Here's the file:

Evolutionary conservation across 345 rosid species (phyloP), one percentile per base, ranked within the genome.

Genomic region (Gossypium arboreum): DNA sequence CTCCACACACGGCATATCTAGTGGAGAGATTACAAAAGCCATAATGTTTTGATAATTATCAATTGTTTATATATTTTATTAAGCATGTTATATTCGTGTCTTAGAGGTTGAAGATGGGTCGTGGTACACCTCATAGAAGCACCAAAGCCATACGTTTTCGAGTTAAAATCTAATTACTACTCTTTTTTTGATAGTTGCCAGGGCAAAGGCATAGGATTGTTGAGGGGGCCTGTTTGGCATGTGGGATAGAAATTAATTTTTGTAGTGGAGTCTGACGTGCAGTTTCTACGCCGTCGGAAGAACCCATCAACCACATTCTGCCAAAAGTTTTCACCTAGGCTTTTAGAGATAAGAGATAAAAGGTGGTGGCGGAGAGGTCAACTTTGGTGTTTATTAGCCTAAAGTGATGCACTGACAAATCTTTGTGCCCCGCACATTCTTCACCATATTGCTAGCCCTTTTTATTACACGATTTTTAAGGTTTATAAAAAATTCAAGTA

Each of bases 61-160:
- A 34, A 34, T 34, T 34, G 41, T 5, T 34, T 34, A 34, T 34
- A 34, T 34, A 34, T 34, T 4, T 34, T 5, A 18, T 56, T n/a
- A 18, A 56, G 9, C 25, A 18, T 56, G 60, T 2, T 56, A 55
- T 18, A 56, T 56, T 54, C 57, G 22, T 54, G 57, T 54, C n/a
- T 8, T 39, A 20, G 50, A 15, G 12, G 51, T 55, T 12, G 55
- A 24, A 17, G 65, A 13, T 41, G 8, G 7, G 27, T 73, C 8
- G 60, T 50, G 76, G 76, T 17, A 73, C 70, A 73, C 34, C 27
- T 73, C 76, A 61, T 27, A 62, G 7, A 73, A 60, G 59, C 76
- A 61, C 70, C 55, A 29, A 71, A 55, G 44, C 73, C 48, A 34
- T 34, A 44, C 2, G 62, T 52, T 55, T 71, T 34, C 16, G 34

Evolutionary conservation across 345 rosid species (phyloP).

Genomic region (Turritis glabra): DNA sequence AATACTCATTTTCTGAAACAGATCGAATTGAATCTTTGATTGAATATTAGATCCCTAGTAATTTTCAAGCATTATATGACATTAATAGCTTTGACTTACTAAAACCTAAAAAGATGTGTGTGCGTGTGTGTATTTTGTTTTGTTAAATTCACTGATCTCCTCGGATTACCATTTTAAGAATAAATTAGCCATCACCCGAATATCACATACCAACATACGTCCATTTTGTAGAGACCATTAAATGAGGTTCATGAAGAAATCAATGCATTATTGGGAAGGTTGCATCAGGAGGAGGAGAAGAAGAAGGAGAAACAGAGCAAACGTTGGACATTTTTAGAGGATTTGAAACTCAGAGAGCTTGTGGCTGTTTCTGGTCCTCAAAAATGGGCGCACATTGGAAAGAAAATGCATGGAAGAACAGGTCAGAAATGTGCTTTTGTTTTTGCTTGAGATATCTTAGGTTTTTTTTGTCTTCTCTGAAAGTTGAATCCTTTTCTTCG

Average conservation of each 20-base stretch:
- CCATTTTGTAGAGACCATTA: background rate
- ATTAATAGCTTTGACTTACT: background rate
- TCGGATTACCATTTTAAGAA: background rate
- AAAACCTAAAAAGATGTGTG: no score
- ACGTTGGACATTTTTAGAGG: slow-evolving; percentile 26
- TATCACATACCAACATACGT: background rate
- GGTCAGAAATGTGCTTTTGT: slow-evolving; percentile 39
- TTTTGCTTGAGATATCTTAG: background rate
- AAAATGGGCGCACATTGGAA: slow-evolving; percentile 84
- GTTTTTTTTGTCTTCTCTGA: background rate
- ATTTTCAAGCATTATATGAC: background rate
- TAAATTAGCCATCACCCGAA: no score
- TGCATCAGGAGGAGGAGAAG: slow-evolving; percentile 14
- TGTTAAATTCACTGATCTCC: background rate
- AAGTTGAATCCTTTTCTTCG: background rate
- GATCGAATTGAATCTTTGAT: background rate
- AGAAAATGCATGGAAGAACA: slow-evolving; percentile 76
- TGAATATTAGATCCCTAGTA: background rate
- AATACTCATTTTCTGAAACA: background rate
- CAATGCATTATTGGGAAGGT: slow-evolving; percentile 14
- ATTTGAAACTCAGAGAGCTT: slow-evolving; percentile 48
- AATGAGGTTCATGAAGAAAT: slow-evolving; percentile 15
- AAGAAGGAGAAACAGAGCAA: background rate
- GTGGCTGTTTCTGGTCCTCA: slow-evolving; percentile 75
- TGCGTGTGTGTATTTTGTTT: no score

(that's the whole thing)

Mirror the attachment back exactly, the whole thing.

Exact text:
Evolutionary conservation across 345 rosid species (phyloP), one percentile per base, ranked within the genome.

Genomic region (Gossypium arboreum): DNA sequence CTCCACACACGGCATATCTAGTGGAGAGATTACAAAAGCCATAATGTTTTGATAATTATCAATTGTTTATATATTTTATTAAGCATGTTATATTCGTGTCTTAGAGGTTGAAGATGGGTCGTGGTACACCTCATAGAAGCACCAAAGCCATACGTTTTCGAGTTAAAATCTAATTACTACTCTTTTTTTGATAGTTGCCAGGGCAAAGGCATAGGATTGTTGAGGGGGCCTGTTTGGCATGTGGGATAGAAATTAATTTTTGTAGTGGAGTCTGACGTGCAGTTTCTACGCCGTCGGAAGAACCCATCAACCACATTCTGCCAAAAGTTTTCACCTAGGCTTTTAGAGATAAGAGATAAAAGGTGGTGGCGGAGAGGTCAACTTTGGTGTTTATTAGCCTAAAGTGATGCACTGACAAATCTTTGTGCCCCGCACATTCTTCACCATATTGCTAGCCCTTTTTATTACACGATTTTTAAGGTTTATAAAAAATTCAAGTA

Each of bases 61-160:
- A 34, A 34, T 34, T 34, G 41, T 5, T 34, T 34, A 34, T 34
- A 34, T 34, A 34, T 34, T 4, T 34, T 5, A 18, T 56, T n/a
- A 18, A 56, G 9, C 25, A 18, T 56, G 60, T 2, T 56, A 55
- T 18, A 56, T 56, T 54, C 57, G 22, T 54, G 57, T 54, C n/a
- T 8, T 39, A 20, G 50, A 15, G 12, G 51, T 55, T 12, G 55
- A 24, A 17, G 65, A 13, T 41, G 8, G 7, G 27, T 73, C 8
- G 60, T 50, G 76, G 76, T 17, A 73, C 70, A 73, C 34, C 27
- T 73, C 76, A 61, T 27, A 62, G 7, A 73, A 60, G 59, C 76
- A 61, C 70, C 55, A 29, A 71, A 55, G 44, C 73, C 48, A 34
- T 34, A 44, C 2, G 62, T 52, T 55, T 71, T 34, C 16, G 34

Evolutionary conservation across 345 rosid species (phyloP).

Genomic region (Turritis glabra): DNA sequence AATACTCATTTTCTGAAACAGATCGAATTGAATCTTTGATTGAATATTAGATCCCTAGTAATTTTCAAGCATTATATGACATTAATAGCTTTGACTTACTAAAACCTAAAAAGATGTGTGTGCGTGTGTGTATTTTGTTTTGTTAAATTCACTGATCTCCTCGGATTACCATTTTAAGAATAAATTAGCCATCACCCGAATATCACATACCAACATACGTCCATTTTGTAGAGACCATTAAATGAGGTTCATGAAGAAATCAATGCATTATTGGGAAGGTTGCATCAGGAGGAGGAGAAGAAGAAGGAGAAACAGAGCAAACGTTGGACATTTTTAGAGGATTTGAAACTCAGAGAGCTTGTGGCTGTTTCTGGTCCTCAAAAATGGGCGCACATTGGAAAGAAAATGCATGGAAGAACAGGTCAGAAATGTGCTTTTGTTTTTGCTTGAGATATCTTAGGTTTTTTTTGTCTTCTCTGAAAGTTGAATCCTTTTCTTCG

Average conservation of each 20-base stretch:
- CCATTTTGTAGAGACCATTA: background rate
- ATTAATAGCTTTGACTTACT: background rate
- TCGGATTACCATTTTAAGAA: background rate
- AAAACCTAAAAAGATGTGTG: no score
- ACGTTGGACATTTTTAGAGG: slow-evolving; percentile 26
- TATCACATACCAACATACGT: background rate
- GGTCAGAAATGTGCTTTTGT: slow-evolving; percentile 39
- TTTTGCTTGAGATATCTTAG: background rate
- AAAATGGGCGCACATTGGAA: slow-evolving; percentile 84
- GTTTTTTTTGTCTTCTCTGA: background rate
- ATTTTCAAGCATTATATGAC: background rate
- TAAATTAGCCATCACCCGAA: no score
- TGCATCAGGAGGAGGAGAAG: slow-evolving; percentile 14
- TGTTAAATTCACTGATCTCC: background rate
- AAGTTGAATCCTTTTCTTCG: background rate
- GATCGAATTGAATCTTTGAT: background rate
- AGAAAATGCATGGAAGAACA: slow-evolving; percentile 76
- TGAATATTAGATCCCTAGTA: background rate
- AATACTCATTTTCTGAAACA: background rate
- CAATGCATTATTGGGAAGGT: slow-evolving; percentile 14
- ATTTGAAACTCAGAGAGCTT: slow-evolving; percentile 48
- AATGAGGTTCATGAAGAAAT: slow-evolving; percentile 15
- AAGAAGGAGAAACAGAGCAA: background rate
- GTGGCTGTTTCTGGTCCTCA: slow-evolving; percentile 75
- TGCGTGTGTGTATTTTGTTT: no score